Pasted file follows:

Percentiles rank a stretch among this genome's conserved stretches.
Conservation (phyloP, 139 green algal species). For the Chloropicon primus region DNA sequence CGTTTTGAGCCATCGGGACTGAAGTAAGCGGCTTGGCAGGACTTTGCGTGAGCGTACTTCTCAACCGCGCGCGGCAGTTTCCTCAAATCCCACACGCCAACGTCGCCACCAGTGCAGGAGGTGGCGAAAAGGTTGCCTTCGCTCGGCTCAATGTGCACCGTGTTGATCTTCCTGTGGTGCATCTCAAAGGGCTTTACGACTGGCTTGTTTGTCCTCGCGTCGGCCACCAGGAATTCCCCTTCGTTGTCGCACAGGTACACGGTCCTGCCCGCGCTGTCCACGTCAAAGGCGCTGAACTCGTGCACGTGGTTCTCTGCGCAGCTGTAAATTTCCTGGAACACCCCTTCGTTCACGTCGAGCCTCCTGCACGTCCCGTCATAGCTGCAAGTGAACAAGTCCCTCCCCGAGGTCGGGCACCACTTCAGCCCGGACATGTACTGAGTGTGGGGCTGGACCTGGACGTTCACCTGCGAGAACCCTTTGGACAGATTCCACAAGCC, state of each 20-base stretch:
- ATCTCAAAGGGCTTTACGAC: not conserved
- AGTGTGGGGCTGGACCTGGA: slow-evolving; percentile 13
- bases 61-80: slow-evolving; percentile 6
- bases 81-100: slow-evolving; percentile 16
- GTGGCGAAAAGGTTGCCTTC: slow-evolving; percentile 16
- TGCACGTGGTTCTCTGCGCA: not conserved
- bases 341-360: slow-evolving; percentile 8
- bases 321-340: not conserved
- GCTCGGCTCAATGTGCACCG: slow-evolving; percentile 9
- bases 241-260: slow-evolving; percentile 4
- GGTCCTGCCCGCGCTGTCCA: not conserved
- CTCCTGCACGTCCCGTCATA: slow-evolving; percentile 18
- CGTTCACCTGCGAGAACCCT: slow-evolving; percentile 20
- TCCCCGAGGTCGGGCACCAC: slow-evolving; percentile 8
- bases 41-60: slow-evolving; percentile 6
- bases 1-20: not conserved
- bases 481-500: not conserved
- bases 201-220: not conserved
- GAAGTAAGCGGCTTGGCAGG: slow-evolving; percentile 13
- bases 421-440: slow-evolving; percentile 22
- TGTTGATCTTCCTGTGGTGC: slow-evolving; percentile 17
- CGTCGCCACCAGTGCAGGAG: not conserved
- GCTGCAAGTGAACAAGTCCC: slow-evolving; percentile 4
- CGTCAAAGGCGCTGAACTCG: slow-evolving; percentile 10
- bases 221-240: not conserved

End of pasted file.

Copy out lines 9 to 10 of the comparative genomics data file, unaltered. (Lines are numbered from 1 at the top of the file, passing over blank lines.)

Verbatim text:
- bases 341-360: slow-evolving; percentile 8
- bases 321-340: not conserved